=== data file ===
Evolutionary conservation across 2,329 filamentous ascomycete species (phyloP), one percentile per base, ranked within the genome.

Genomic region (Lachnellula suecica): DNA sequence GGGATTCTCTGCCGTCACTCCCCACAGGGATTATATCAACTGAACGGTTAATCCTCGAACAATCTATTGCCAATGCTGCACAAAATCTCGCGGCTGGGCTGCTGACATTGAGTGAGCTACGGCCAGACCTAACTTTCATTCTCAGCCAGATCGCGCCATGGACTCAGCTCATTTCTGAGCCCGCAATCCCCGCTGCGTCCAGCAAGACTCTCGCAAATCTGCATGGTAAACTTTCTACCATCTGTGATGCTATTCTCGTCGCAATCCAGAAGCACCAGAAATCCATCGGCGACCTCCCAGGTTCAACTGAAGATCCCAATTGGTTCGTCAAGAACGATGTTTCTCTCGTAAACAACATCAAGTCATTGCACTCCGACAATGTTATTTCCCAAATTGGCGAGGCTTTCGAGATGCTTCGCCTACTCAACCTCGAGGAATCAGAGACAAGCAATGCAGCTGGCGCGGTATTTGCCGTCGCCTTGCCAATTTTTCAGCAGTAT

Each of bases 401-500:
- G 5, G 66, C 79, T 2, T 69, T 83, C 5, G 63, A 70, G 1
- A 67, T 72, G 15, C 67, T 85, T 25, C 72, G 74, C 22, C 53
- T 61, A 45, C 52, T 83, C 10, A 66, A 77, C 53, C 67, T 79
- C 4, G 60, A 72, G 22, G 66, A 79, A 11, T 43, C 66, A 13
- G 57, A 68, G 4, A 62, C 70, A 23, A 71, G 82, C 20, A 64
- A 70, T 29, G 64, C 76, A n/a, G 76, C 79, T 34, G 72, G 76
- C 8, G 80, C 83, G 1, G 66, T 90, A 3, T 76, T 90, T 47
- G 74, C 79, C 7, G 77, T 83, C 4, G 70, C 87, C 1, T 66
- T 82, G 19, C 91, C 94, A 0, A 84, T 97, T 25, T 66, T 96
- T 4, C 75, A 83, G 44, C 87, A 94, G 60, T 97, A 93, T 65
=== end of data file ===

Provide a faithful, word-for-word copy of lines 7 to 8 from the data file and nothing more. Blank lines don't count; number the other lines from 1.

- C 4, G 60, A 72, G 22, G 66, A 79, A 11, T 43, C 66, A 13
- G 57, A 68, G 4, A 62, C 70, A 23, A 71, G 82, C 20, A 64